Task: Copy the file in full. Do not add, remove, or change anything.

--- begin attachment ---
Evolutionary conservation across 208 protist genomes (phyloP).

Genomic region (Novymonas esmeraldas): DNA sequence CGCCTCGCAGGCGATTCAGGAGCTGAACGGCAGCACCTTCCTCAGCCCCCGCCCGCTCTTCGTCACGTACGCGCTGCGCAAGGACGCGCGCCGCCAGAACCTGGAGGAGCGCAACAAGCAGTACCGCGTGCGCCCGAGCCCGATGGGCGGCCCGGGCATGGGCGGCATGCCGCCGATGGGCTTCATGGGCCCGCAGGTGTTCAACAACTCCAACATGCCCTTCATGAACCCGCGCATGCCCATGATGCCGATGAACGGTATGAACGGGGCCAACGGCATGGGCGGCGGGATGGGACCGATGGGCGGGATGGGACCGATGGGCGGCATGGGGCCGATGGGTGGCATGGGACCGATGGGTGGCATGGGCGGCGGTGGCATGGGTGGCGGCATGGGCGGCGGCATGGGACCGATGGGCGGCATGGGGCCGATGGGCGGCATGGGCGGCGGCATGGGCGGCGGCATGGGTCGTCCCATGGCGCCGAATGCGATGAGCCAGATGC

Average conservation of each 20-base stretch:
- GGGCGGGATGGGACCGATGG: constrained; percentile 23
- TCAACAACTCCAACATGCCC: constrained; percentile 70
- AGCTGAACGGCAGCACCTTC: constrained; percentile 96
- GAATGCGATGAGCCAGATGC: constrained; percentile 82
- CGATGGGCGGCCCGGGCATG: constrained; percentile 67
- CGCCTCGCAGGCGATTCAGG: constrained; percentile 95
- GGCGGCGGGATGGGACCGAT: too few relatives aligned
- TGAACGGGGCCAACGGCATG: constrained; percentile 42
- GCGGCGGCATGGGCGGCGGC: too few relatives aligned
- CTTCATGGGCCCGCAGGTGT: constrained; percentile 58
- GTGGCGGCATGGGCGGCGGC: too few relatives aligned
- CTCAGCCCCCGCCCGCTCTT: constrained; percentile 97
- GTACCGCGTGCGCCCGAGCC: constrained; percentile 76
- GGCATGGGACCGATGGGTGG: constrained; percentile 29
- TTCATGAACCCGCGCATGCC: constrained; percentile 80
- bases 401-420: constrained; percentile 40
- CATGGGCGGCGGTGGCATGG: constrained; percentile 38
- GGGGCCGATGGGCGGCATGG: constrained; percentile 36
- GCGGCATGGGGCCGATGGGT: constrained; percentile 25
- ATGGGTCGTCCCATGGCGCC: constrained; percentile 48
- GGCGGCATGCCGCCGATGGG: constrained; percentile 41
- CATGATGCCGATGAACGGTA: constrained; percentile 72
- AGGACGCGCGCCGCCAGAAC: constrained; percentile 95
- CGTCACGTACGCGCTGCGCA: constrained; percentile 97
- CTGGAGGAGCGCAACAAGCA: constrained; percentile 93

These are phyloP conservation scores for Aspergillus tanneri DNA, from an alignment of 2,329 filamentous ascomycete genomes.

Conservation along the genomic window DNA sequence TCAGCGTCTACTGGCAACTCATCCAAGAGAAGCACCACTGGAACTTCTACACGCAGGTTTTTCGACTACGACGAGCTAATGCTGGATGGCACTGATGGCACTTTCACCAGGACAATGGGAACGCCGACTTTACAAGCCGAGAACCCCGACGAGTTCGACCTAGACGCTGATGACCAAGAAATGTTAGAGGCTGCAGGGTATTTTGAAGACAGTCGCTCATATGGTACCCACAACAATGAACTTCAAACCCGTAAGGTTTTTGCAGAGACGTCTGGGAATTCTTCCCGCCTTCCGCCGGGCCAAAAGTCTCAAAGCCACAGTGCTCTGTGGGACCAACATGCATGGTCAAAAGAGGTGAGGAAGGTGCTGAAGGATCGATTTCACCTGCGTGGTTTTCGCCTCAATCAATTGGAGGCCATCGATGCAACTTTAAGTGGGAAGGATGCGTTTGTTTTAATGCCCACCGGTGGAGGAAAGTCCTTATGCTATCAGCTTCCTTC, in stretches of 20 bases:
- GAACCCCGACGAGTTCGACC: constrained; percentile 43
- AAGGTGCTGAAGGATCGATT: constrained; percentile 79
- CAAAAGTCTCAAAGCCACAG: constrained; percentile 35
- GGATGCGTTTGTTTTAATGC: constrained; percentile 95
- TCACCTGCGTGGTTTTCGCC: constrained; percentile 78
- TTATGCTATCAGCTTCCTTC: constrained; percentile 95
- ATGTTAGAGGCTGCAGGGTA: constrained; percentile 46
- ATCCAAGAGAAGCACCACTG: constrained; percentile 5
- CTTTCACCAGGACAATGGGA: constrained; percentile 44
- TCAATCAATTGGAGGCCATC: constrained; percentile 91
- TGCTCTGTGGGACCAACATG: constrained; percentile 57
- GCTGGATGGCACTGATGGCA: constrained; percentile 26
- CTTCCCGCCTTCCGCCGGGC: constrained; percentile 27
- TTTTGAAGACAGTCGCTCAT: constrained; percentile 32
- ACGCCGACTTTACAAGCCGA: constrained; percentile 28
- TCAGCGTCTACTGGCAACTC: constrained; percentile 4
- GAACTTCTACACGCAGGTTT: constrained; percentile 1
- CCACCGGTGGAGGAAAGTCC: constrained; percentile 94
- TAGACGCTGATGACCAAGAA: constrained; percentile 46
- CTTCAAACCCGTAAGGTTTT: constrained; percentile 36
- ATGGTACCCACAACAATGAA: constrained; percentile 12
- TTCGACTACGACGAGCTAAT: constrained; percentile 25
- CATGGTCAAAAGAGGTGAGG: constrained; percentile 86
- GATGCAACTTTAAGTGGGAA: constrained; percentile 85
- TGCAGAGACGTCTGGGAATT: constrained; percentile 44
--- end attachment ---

Evolutionary conservation across 208 protist genomes (phyloP).

Genomic region (Novymonas esmeraldas): DNA sequence CGCCTCGCAGGCGATTCAGGAGCTGAACGGCAGCACCTTCCTCAGCCCCCGCCCGCTCTTCGTCACGTACGCGCTGCGCAAGGACGCGCGCCGCCAGAACCTGGAGGAGCGCAACAAGCAGTACCGCGTGCGCCCGAGCCCGATGGGCGGCCCGGGCATGGGCGGCATGCCGCCGATGGGCTTCATGGGCCCGCAGGTGTTCAACAACTCCAACATGCCCTTCATGAACCCGCGCATGCCCATGATGCCGATGAACGGTATGAACGGGGCCAACGGCATGGGCGGCGGGATGGGACCGATGGGCGGGATGGGACCGATGGGCGGCATGGGGCCGATGGGTGGCATGGGACCGATGGGTGGCATGGGCGGCGGTGGCATGGGTGGCGGCATGGGCGGCGGCATGGGACCGATGGGCGGCATGGGGCCGATGGGCGGCATGGGCGGCGGCATGGGCGGCGGCATGGGTCGTCCCATGGCGCCGAATGCGATGAGCCAGATGC

Average conservation of each 20-base stretch:
- GGGCGGGATGGGACCGATGG: constrained; percentile 23
- TCAACAACTCCAACATGCCC: constrained; percentile 70
- AGCTGAACGGCAGCACCTTC: constrained; percentile 96
- GAATGCGATGAGCCAGATGC: constrained; percentile 82
- CGATGGGCGGCCCGGGCATG: constrained; percentile 67
- CGCCTCGCAGGCGATTCAGG: constrained; percentile 95
- GGCGGCGGGATGGGACCGAT: too few relatives aligned
- TGAACGGGGCCAACGGCATG: constrained; percentile 42
- GCGGCGGCATGGGCGGCGGC: too few relatives aligned
- CTTCATGGGCCCGCAGGTGT: constrained; percentile 58
- GTGGCGGCATGGGCGGCGGC: too few relatives aligned
- CTCAGCCCCCGCCCGCTCTT: constrained; percentile 97
- GTACCGCGTGCGCCCGAGCC: constrained; percentile 76
- GGCATGGGACCGATGGGTGG: constrained; percentile 29
- TTCATGAACCCGCGCATGCC: constrained; percentile 80
- bases 401-420: constrained; percentile 40
- CATGGGCGGCGGTGGCATGG: constrained; percentile 38
- GGGGCCGATGGGCGGCATGG: constrained; percentile 36
- GCGGCATGGGGCCGATGGGT: constrained; percentile 25
- ATGGGTCGTCCCATGGCGCC: constrained; percentile 48
- GGCGGCATGCCGCCGATGGG: constrained; percentile 41
- CATGATGCCGATGAACGGTA: constrained; percentile 72
- AGGACGCGCGCCGCCAGAAC: constrained; percentile 95
- CGTCACGTACGCGCTGCGCA: constrained; percentile 97
- CTGGAGGAGCGCAACAAGCA: constrained; percentile 93

These are phyloP conservation scores for Aspergillus tanneri DNA, from an alignment of 2,329 filamentous ascomycete genomes.

Conservation along the genomic window DNA sequence TCAGCGTCTACTGGCAACTCATCCAAGAGAAGCACCACTGGAACTTCTACACGCAGGTTTTTCGACTACGACGAGCTAATGCTGGATGGCACTGATGGCACTTTCACCAGGACAATGGGAACGCCGACTTTACAAGCCGAGAACCCCGACGAGTTCGACCTAGACGCTGATGACCAAGAAATGTTAGAGGCTGCAGGGTATTTTGAAGACAGTCGCTCATATGGTACCCACAACAATGAACTTCAAACCCGTAAGGTTTTTGCAGAGACGTCTGGGAATTCTTCCCGCCTTCCGCCGGGCCAAAAGTCTCAAAGCCACAGTGCTCTGTGGGACCAACATGCATGGTCAAAAGAGGTGAGGAAGGTGCTGAAGGATCGATTTCACCTGCGTGGTTTTCGCCTCAATCAATTGGAGGCCATCGATGCAACTTTAAGTGGGAAGGATGCGTTTGTTTTAATGCCCACCGGTGGAGGAAAGTCCTTATGCTATCAGCTTCCTTC, in stretches of 20 bases:
- GAACCCCGACGAGTTCGACC: constrained; percentile 43
- AAGGTGCTGAAGGATCGATT: constrained; percentile 79
- CAAAAGTCTCAAAGCCACAG: constrained; percentile 35
- GGATGCGTTTGTTTTAATGC: constrained; percentile 95
- TCACCTGCGTGGTTTTCGCC: constrained; percentile 78
- TTATGCTATCAGCTTCCTTC: constrained; percentile 95
- ATGTTAGAGGCTGCAGGGTA: constrained; percentile 46
- ATCCAAGAGAAGCACCACTG: constrained; percentile 5
- CTTTCACCAGGACAATGGGA: constrained; percentile 44
- TCAATCAATTGGAGGCCATC: constrained; percentile 91
- TGCTCTGTGGGACCAACATG: constrained; percentile 57
- GCTGGATGGCACTGATGGCA: constrained; percentile 26
- CTTCCCGCCTTCCGCCGGGC: constrained; percentile 27
- TTTTGAAGACAGTCGCTCAT: constrained; percentile 32
- ACGCCGACTTTACAAGCCGA: constrained; percentile 28
- TCAGCGTCTACTGGCAACTC: constrained; percentile 4
- GAACTTCTACACGCAGGTTT: constrained; percentile 1
- CCACCGGTGGAGGAAAGTCC: constrained; percentile 94
- TAGACGCTGATGACCAAGAA: constrained; percentile 46
- CTTCAAACCCGTAAGGTTTT: constrained; percentile 36
- ATGGTACCCACAACAATGAA: constrained; percentile 12
- TTCGACTACGACGAGCTAAT: constrained; percentile 25
- CATGGTCAAAAGAGGTGAGG: constrained; percentile 86
- GATGCAACTTTAAGTGGGAA: constrained; percentile 85
- TGCAGAGACGTCTGGGAATT: constrained; percentile 44